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(Author: Unknown)


"It's the king's turn to defend his kingdom!"

The Oracle and the Runesword are the only things that can defeat Arkadian the Necromancer and his army of evil spirits. Knowing this, the Ncromancers stole the Runesword and the Oracle from the Kingdom of Gwyn. You awaken the next day to discover that your precious weapons have been stolen by the Necromancers.

Your kingdom falls into a state of panic; they know that you are the only person in the world who might have enough power to beat Arkadian, with or without the Runesword and the Oracle. However, your previous adventures have made your king of Gwyn, and by trying to save your kingdom you put yourself in immediate danger.

Graphics (n.)
The use of animation and visual effects to stimulate the senses
There are many programming practices that are considered taboo for QB programmers, and Quest seems to violate the most cardinal rule of all: never ever make a game that switches between more two or more resolutions. And Quest will change resolutions frequently, as the field screen takes place in 640*480*16 colors and battles are fought on a screen made in 320*200*256 colors.

But this gamble doesn't hurt Quest so badly. At the worst, the game would flicker and refresh if Quest is run under Windows, but there wasn't anything in particular that would hurt the eyes. Although the graphics overall did have a plain look, a big reason points were lost were in the drawings of the enemies, which looked like it could have used just a little more work.

Sound/Music (n.)
The smooth blend of atmospheric sounds and original harmonies
The programmers of Quest chose to use the PC speakers to fuel the sound effects for their game. This is where the taboo about switching resolution begins to make sense. Sometimes, when switching between the resolutions, the PC sounds "hang", causing some the eerie pitches in this game to sound off like the Emergency Broadcast System. Now that I think about it, a sound on/off feature would have done Quest some wonders.
Gameplay (n.)The precision of control and involvement of character within its universe vv
Quest is set up as a non-linear RPG, where the key to beating the game is travelling back and forth through the different towns and gathering clues that will get you one step closer to finding the Runesword and eventually getting to the final showdown against Arkadian. Don't expect to get through the game by ignoring every villager you meet and simply battling to your full potential. More of your Quest will emphasize on your ability to gather items and solving puzzles.

The only hurt that comes from this game is the battle system. While the battle element is relatively deep with a handful of spells to cast and items to use, Quest suffers from a high enemy frequency. 

Story (n.)
The creativity and presentation of the game's critical plot
At last! Somebody has finally made a game where the plot draws you in and then the story develops and interacts with you. The developers of this game did a good job of involving the player in the story, primarily by making the villagers central to the gameplay instead of focusing so much of the game on battling and forging from town to town. A refreshing change of pace from the linearity of most other QBRPGs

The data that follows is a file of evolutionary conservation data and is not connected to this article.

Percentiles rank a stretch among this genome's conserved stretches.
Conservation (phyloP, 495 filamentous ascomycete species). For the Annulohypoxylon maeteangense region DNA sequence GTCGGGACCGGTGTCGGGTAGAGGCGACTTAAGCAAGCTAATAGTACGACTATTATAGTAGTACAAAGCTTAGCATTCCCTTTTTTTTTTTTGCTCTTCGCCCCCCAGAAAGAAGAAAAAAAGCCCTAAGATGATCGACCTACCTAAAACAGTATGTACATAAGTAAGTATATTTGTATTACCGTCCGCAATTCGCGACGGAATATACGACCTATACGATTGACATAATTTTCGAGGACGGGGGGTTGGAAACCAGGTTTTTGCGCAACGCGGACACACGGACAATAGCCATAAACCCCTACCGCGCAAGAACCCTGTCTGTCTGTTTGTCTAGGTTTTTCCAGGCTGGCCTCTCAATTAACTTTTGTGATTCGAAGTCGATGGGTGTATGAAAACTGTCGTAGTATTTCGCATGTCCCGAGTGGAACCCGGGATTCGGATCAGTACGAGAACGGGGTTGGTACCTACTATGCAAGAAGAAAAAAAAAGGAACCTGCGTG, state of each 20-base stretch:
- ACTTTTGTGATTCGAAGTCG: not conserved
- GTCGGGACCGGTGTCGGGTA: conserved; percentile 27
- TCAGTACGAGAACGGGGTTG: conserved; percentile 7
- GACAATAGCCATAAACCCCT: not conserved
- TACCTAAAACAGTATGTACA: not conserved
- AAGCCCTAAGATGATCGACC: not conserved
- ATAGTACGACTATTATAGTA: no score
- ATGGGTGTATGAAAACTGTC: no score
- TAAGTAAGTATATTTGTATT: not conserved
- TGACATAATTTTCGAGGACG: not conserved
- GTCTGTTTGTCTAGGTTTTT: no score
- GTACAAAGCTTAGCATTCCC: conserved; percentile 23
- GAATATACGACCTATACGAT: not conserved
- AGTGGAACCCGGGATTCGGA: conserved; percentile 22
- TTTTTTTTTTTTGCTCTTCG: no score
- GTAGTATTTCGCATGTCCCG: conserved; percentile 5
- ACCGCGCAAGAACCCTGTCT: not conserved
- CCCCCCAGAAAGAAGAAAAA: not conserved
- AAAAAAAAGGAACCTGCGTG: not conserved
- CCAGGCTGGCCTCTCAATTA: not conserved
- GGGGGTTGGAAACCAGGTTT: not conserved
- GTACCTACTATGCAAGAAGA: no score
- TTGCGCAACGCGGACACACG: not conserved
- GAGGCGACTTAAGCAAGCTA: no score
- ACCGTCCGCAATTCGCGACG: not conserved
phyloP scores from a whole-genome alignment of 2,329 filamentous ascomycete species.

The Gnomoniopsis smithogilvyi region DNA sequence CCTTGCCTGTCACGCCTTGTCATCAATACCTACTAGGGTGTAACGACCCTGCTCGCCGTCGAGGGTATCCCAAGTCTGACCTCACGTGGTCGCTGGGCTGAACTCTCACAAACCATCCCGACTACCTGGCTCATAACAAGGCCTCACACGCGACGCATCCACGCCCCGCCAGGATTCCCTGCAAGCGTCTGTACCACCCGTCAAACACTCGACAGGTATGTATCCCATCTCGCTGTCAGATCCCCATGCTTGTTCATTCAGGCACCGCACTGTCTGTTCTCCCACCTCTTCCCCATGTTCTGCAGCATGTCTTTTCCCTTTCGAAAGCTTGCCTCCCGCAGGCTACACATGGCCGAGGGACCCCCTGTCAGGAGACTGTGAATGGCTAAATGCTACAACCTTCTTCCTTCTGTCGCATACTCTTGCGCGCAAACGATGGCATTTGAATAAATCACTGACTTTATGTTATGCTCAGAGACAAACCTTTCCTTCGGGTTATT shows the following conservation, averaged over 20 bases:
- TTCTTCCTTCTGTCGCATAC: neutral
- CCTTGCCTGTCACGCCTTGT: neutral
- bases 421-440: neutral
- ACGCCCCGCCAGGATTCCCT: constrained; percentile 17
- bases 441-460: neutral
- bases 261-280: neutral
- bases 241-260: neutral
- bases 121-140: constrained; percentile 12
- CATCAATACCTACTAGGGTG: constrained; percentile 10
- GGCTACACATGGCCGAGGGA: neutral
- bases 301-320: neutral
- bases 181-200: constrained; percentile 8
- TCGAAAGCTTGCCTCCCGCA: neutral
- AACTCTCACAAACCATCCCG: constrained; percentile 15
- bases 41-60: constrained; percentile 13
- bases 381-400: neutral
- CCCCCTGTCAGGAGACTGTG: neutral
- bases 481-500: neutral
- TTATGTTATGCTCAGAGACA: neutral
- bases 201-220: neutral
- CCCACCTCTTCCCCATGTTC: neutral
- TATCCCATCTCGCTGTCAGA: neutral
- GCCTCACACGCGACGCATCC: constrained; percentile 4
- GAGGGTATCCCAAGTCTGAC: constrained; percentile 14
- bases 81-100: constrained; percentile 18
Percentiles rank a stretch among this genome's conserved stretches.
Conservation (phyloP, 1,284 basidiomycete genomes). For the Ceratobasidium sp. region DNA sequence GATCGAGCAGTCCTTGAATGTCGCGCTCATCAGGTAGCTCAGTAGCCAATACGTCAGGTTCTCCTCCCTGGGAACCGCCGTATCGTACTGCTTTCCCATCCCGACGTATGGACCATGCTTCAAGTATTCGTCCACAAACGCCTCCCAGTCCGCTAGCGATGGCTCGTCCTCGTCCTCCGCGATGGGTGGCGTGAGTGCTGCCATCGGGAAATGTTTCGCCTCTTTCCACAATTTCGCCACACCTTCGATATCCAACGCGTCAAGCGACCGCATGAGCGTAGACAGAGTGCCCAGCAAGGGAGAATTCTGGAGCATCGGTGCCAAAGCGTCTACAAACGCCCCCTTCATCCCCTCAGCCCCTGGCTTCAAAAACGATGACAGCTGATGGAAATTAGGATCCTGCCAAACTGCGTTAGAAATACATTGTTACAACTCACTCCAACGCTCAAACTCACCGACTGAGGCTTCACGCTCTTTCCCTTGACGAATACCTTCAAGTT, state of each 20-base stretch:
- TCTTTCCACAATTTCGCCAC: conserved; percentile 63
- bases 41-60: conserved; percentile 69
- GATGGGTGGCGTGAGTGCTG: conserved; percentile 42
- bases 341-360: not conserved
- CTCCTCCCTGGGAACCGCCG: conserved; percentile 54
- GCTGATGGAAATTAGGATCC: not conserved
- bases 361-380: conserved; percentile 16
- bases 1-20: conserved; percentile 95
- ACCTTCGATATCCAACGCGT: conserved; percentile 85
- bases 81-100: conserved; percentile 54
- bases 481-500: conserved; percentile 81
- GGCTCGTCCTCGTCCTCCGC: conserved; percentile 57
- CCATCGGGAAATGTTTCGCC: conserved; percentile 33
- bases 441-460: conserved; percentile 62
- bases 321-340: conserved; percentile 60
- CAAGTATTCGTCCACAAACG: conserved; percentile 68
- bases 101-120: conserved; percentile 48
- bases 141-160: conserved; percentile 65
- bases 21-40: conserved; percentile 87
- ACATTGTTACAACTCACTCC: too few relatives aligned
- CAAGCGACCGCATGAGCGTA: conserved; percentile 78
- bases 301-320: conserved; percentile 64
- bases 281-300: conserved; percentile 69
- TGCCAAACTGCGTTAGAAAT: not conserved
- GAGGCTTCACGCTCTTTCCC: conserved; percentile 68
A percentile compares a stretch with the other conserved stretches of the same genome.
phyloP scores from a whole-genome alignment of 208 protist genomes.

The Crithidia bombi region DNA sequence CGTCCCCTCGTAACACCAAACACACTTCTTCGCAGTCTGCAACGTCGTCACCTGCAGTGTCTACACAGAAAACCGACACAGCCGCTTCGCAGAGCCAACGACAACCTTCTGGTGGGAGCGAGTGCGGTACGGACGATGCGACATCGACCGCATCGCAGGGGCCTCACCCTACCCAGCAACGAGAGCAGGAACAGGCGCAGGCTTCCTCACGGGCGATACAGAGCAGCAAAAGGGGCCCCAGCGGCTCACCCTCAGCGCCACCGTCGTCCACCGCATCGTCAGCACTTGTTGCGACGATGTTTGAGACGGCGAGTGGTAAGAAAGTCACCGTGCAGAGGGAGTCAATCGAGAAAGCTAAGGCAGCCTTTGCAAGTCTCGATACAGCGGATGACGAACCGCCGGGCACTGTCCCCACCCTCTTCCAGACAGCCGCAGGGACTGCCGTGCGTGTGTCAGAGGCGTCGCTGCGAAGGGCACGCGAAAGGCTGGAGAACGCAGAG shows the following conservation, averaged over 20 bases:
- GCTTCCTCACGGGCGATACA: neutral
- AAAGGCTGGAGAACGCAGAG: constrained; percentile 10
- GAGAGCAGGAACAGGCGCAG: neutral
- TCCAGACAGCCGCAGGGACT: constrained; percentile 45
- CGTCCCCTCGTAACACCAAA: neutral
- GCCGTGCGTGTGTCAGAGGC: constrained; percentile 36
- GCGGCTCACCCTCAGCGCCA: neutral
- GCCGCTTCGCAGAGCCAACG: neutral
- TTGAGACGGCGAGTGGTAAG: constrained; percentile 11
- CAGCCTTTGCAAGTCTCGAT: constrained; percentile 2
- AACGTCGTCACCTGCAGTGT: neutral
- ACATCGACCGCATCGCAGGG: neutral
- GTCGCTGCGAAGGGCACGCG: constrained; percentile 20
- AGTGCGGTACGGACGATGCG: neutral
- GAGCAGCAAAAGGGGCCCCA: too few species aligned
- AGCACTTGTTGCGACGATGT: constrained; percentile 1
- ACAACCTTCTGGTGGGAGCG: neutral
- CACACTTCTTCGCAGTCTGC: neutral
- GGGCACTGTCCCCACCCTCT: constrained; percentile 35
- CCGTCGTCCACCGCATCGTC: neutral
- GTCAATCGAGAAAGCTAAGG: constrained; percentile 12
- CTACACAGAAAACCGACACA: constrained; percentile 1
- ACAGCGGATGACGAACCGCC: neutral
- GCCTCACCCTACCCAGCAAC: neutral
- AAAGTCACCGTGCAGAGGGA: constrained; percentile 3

Replay Value (n.)
The timelessness of the gamer's delight, such that the experience can be repeated again and again
While Quest has plenty to offer the first time you play, the graphic and sound shortcomings catch up to you the second time you play. Also, some of the more difficult puzzles that gave this game some flavor still end up fresh in your mind after solving the game. It's hard to say that anyone would want to travel from town to town all over again after passing the Quest the first time around. 
Challenge (v.)
To strike the mental nerve in such a way as to stimulate human thought and reflexes
Mazes are extremely difficult, and enemies are either too easy or too hard. The real difficulty is finding out when to go where, as all the towns are open for your exploration in the beginning of the game. Gathering resources and making sure you can handle each of your mini-adventures is critical to solving this Quest.
Fun Factor (n.)
The overall entertainment value as maintained throughout the adventure
It's a real shame that I don't know who made this game. If I knew what team programmed this game I would congratulate their efforts. It's very rare to find a QBRPG that plays like this anymore.

Quest offers some high points. In one hand, you're guaranteed a game that will take you some time to solve. On the other hand, you have a seriously-mind bending experience that will more often test your brain power than your hitpoints. The only true way to win is to interact with the townspeople and really get into the world where Quest takes place. I'm not saying that this game should win a technical award anytime soon for it's graphics and sound effects either, but I am saying that Quest did not neglect some of the more artistic efforts that more reputable titles all too soon forget.

Players 1 player Genre: Role Playing Game
Rating To solve: 8-12 hours Final Rating: 13/35

To download this game, click here.
Installation Tips
wTo run this game, you must have any version of Microsoft QuickBasic.
wTo play Quest, unzip the file and run "QUEST.BAS" from QuickBasic.

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